Imagine having a gruesome accident and needing to choose between two options: salvaging a limb or amputating it.

Rejean Desjardins faced precisely that scenario 18 months ago while out in a forest in western Quebec.

He and his brother were clearing a trail when disaster struck.

"A branch set off my brother's rifle," he said. "A bullet came through my leg. There was no bone left."

Bleeding profusely and having only his clothing hold up his leg, Desjardins was certain he would die.

Desjardins was transported to a small hospital where he was stabilized. 

A team of surgeons at the Montreal General Hospital then took over and gave Desjardins the choices.

"There were tendons that were cut that control the foot, and he was missing about 70 millimetres of bone," said orthopedic surgeon Dr. Mitchell Bernstein.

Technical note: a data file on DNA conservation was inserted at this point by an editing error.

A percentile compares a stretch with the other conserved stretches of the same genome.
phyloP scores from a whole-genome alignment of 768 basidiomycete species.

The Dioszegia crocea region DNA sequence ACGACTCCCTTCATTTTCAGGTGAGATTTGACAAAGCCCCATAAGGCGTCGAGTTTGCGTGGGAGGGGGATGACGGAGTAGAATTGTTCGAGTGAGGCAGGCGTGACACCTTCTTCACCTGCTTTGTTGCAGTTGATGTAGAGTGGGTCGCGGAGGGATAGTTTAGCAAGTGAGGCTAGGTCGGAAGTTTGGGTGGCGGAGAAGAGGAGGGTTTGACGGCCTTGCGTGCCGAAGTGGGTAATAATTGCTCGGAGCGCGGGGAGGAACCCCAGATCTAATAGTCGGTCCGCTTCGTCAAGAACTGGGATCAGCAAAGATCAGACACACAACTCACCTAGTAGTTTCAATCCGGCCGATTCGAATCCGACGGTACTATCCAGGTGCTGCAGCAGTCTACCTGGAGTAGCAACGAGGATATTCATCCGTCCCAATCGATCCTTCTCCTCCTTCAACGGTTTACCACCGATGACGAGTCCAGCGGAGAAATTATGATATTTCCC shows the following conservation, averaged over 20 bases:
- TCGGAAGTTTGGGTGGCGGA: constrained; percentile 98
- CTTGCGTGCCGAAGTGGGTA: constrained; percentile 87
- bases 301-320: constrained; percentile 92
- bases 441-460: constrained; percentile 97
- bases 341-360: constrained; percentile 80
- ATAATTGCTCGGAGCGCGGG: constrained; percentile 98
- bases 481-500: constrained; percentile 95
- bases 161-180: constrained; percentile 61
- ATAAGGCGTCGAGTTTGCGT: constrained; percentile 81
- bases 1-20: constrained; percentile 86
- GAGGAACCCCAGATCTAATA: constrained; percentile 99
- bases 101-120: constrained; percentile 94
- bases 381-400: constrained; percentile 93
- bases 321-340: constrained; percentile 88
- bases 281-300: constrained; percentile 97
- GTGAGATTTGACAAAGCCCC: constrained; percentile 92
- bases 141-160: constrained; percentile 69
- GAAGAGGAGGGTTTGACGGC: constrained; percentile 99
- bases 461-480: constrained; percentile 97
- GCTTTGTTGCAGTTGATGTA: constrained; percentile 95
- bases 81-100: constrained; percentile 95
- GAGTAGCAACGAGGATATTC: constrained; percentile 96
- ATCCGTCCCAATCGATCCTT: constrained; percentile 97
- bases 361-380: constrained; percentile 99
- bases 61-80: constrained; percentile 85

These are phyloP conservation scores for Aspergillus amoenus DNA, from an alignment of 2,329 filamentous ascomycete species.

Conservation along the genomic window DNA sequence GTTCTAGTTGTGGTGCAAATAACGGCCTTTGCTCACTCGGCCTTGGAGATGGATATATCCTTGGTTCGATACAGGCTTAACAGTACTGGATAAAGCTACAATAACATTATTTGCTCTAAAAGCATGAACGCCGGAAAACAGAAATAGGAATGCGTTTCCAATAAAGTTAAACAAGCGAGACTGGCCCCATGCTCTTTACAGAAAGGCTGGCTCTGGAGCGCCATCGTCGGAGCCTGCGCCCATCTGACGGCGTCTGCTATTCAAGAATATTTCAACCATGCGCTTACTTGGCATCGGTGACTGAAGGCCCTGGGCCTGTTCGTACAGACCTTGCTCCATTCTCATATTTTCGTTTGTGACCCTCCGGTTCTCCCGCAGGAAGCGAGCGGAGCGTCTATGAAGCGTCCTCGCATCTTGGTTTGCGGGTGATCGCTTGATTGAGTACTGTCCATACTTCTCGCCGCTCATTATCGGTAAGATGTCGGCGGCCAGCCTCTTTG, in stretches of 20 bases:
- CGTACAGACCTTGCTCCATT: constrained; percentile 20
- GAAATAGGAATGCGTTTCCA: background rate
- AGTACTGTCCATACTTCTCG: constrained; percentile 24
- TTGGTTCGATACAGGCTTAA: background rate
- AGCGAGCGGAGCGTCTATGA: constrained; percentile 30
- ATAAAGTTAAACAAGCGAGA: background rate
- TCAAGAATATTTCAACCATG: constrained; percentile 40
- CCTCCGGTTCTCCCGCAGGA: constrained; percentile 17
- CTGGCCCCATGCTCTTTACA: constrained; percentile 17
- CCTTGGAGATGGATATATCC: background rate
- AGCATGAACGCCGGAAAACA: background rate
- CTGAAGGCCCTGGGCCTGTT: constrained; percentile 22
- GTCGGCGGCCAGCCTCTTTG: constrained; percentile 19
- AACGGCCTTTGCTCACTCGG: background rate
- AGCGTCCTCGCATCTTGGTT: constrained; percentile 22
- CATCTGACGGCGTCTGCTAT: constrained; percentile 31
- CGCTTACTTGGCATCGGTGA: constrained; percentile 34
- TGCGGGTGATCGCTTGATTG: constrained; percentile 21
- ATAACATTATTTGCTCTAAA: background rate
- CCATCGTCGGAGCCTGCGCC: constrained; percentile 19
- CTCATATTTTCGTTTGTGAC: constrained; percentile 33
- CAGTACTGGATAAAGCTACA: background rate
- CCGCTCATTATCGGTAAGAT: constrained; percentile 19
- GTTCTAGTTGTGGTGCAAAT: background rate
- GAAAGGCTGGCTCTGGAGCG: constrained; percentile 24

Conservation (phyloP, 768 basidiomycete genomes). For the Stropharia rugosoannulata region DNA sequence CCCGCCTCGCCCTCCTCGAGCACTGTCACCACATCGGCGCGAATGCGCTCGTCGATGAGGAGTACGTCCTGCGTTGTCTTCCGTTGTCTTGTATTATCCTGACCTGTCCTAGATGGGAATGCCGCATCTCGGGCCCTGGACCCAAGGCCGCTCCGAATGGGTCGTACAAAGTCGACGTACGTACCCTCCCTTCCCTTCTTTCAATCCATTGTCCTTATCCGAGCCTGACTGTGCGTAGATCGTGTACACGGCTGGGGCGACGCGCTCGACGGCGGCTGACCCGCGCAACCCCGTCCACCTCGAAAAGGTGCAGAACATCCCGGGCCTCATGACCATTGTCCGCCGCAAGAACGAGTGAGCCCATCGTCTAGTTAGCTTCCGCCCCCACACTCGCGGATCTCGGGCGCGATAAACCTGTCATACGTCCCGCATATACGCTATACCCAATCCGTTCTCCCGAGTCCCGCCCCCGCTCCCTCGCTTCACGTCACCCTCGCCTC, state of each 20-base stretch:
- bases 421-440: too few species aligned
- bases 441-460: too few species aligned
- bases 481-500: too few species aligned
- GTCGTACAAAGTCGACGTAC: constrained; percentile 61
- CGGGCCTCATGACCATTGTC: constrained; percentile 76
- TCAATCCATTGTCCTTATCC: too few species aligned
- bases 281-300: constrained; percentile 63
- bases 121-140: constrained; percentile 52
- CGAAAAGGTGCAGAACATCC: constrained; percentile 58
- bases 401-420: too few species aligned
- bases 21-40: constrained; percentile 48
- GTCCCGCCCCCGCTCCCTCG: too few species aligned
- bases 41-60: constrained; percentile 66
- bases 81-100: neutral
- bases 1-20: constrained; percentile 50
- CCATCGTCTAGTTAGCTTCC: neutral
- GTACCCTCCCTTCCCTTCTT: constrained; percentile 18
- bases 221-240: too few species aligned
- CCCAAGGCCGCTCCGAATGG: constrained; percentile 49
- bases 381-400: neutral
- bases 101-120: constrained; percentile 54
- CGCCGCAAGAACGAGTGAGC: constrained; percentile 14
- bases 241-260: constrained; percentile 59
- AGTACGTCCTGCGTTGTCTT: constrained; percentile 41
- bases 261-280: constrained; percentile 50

Desjardins is a hairdresser and stands all day.

He chose what Bernstein dubbed "The Project."

"The bone is one of the only tissues in the body that regenerates, meaning that we can regrow the bone," Bernstein said. 


Rebuilding a leg

Bernstein needed the help of a plastic surgeon to help reconstruct Desjardin's skin.

Desjardins was fitted with a hexapod, which was connected to the leg.

"What we do is we cut the bone gently, and then we start to pull it apart," Bernstein said. 

It's a process of healing and pulling apart a quarter of a millimetre at a time, repeated multiple times.

The bone grows about a millimetre a day and is pulled apart four times a day. 

A computer program alerts patients as to when they should pull the bone apart.



Since the accident a year and a half ago, Desjardins' leg has regrown by seven centimetres.

Desjardins said it was a fairly pain-free process.

"They did extraordinary work," Desjardins said.

"It went perfect for him," Bernstein added.

"He walks into the clinic either by himself or with a cane, so that's rewarding [to see]."